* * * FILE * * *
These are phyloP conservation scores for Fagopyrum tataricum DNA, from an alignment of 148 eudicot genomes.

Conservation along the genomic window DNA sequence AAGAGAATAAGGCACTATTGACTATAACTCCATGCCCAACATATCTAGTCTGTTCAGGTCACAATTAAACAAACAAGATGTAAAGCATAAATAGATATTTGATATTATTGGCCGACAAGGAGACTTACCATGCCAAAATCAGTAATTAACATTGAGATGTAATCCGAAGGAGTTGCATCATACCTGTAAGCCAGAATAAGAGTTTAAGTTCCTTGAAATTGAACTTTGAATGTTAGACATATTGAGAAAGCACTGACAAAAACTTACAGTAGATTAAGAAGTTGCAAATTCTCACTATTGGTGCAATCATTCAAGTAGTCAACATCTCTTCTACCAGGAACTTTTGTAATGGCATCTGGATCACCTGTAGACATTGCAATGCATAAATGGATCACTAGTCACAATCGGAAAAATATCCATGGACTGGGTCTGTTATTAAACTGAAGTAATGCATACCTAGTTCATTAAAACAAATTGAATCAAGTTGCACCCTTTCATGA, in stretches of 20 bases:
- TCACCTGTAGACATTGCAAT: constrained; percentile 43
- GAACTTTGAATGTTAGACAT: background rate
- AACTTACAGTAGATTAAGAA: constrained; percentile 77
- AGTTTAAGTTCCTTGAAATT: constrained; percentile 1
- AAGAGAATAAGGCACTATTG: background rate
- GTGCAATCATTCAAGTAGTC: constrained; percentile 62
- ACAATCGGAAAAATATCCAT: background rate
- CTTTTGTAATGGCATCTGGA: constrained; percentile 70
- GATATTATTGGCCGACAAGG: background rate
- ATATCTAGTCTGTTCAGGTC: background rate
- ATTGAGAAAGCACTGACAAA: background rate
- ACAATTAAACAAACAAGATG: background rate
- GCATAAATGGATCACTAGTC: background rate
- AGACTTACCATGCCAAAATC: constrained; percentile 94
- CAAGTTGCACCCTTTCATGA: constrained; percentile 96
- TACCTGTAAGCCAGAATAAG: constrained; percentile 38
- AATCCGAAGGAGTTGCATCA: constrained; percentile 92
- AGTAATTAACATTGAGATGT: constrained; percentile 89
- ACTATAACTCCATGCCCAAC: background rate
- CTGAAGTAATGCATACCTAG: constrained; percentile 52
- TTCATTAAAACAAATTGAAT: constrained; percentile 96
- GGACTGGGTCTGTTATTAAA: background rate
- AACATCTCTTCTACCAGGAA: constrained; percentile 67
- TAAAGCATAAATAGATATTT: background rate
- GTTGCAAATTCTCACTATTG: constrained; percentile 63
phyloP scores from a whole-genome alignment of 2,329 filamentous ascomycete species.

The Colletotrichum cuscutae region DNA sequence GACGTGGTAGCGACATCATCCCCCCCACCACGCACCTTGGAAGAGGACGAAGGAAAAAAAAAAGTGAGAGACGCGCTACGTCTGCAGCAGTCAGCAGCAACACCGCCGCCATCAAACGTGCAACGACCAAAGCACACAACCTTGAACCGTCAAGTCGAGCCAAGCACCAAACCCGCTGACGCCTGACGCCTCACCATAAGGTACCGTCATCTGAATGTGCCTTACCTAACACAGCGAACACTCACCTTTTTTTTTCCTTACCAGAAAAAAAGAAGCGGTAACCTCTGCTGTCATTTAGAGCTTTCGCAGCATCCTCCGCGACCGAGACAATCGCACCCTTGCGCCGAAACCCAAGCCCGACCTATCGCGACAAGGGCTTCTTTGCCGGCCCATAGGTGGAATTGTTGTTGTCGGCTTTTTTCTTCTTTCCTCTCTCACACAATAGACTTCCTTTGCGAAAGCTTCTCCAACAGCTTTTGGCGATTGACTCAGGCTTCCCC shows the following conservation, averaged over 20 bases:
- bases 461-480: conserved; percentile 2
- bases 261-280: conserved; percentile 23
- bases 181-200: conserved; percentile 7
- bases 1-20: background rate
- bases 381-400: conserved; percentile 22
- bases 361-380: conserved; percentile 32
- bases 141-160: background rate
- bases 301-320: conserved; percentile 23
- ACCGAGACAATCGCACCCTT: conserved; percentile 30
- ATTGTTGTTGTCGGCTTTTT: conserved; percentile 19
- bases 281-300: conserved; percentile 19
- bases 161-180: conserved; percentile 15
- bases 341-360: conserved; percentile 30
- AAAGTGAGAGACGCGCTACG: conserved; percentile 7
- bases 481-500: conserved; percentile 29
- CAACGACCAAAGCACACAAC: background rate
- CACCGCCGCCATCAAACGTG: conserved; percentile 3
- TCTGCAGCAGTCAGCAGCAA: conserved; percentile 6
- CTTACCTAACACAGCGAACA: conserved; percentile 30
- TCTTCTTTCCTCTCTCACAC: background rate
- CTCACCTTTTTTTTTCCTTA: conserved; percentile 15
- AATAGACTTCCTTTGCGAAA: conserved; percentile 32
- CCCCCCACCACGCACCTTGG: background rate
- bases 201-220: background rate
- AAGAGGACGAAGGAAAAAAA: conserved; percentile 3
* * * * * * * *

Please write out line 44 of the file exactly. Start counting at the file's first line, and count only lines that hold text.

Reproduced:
- bases 481-500: conserved; percentile 29